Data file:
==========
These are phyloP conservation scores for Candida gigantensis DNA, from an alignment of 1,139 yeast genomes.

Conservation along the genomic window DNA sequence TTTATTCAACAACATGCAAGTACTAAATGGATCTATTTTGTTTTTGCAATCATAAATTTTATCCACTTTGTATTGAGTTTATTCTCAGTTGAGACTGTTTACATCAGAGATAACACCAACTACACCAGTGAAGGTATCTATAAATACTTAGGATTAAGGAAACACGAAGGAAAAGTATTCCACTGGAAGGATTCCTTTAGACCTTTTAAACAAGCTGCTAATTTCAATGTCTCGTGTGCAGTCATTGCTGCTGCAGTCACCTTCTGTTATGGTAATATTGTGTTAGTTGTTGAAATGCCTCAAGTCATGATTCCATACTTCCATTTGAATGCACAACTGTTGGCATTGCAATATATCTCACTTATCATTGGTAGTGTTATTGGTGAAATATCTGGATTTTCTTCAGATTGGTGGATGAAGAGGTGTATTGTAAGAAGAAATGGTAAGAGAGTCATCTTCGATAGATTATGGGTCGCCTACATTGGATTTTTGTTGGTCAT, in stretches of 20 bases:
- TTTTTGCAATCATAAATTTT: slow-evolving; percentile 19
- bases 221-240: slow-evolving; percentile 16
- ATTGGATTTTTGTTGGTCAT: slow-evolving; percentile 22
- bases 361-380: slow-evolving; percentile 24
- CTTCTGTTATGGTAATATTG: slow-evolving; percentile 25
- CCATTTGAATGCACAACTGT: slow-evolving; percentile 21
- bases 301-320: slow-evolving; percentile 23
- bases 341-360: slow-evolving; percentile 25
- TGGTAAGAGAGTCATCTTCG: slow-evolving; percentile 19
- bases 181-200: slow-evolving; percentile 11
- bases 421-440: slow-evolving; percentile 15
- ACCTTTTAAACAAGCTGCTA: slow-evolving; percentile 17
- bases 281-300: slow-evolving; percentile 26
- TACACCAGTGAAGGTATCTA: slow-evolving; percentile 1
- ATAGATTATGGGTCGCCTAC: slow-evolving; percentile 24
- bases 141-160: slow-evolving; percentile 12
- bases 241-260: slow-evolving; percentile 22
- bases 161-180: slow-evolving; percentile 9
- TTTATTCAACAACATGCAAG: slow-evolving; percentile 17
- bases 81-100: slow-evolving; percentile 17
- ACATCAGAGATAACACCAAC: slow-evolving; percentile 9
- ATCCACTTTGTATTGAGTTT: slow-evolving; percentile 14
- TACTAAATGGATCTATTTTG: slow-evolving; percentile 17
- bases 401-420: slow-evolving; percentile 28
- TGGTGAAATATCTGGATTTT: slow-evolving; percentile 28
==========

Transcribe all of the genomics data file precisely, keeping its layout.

These are phyloP conservation scores for Candida gigantensis DNA, from an alignment of 1,139 yeast genomes.

Conservation along the genomic window DNA sequence TTTATTCAACAACATGCAAGTACTAAATGGATCTATTTTGTTTTTGCAATCATAAATTTTATCCACTTTGTATTGAGTTTATTCTCAGTTGAGACTGTTTACATCAGAGATAACACCAACTACACCAGTGAAGGTATCTATAAATACTTAGGATTAAGGAAACACGAAGGAAAAGTATTCCACTGGAAGGATTCCTTTAGACCTTTTAAACAAGCTGCTAATTTCAATGTCTCGTGTGCAGTCATTGCTGCTGCAGTCACCTTCTGTTATGGTAATATTGTGTTAGTTGTTGAAATGCCTCAAGTCATGATTCCATACTTCCATTTGAATGCACAACTGTTGGCATTGCAATATATCTCACTTATCATTGGTAGTGTTATTGGTGAAATATCTGGATTTTCTTCAGATTGGTGGATGAAGAGGTGTATTGTAAGAAGAAATGGTAAGAGAGTCATCTTCGATAGATTATGGGTCGCCTACATTGGATTTTTGTTGGTCAT, in stretches of 20 bases:
- TTTTTGCAATCATAAATTTT: slow-evolving; percentile 19
- bases 221-240: slow-evolving; percentile 16
- ATTGGATTTTTGTTGGTCAT: slow-evolving; percentile 22
- bases 361-380: slow-evolving; percentile 24
- CTTCTGTTATGGTAATATTG: slow-evolving; percentile 25
- CCATTTGAATGCACAACTGT: slow-evolving; percentile 21
- bases 301-320: slow-evolving; percentile 23
- bases 341-360: slow-evolving; percentile 25
- TGGTAAGAGAGTCATCTTCG: slow-evolving; percentile 19
- bases 181-200: slow-evolving; percentile 11
- bases 421-440: slow-evolving; percentile 15
- ACCTTTTAAACAAGCTGCTA: slow-evolving; percentile 17
- bases 281-300: slow-evolving; percentile 26
- TACACCAGTGAAGGTATCTA: slow-evolving; percentile 1
- ATAGATTATGGGTCGCCTAC: slow-evolving; percentile 24
- bases 141-160: slow-evolving; percentile 12
- bases 241-260: slow-evolving; percentile 22
- bases 161-180: slow-evolving; percentile 9
- TTTATTCAACAACATGCAAG: slow-evolving; percentile 17
- bases 81-100: slow-evolving; percentile 17
- ACATCAGAGATAACACCAAC: slow-evolving; percentile 9
- ATCCACTTTGTATTGAGTTT: slow-evolving; percentile 14
- TACTAAATGGATCTATTTTG: slow-evolving; percentile 17
- bases 401-420: slow-evolving; percentile 28
- TGGTGAAATATCTGGATTTT: slow-evolving; percentile 28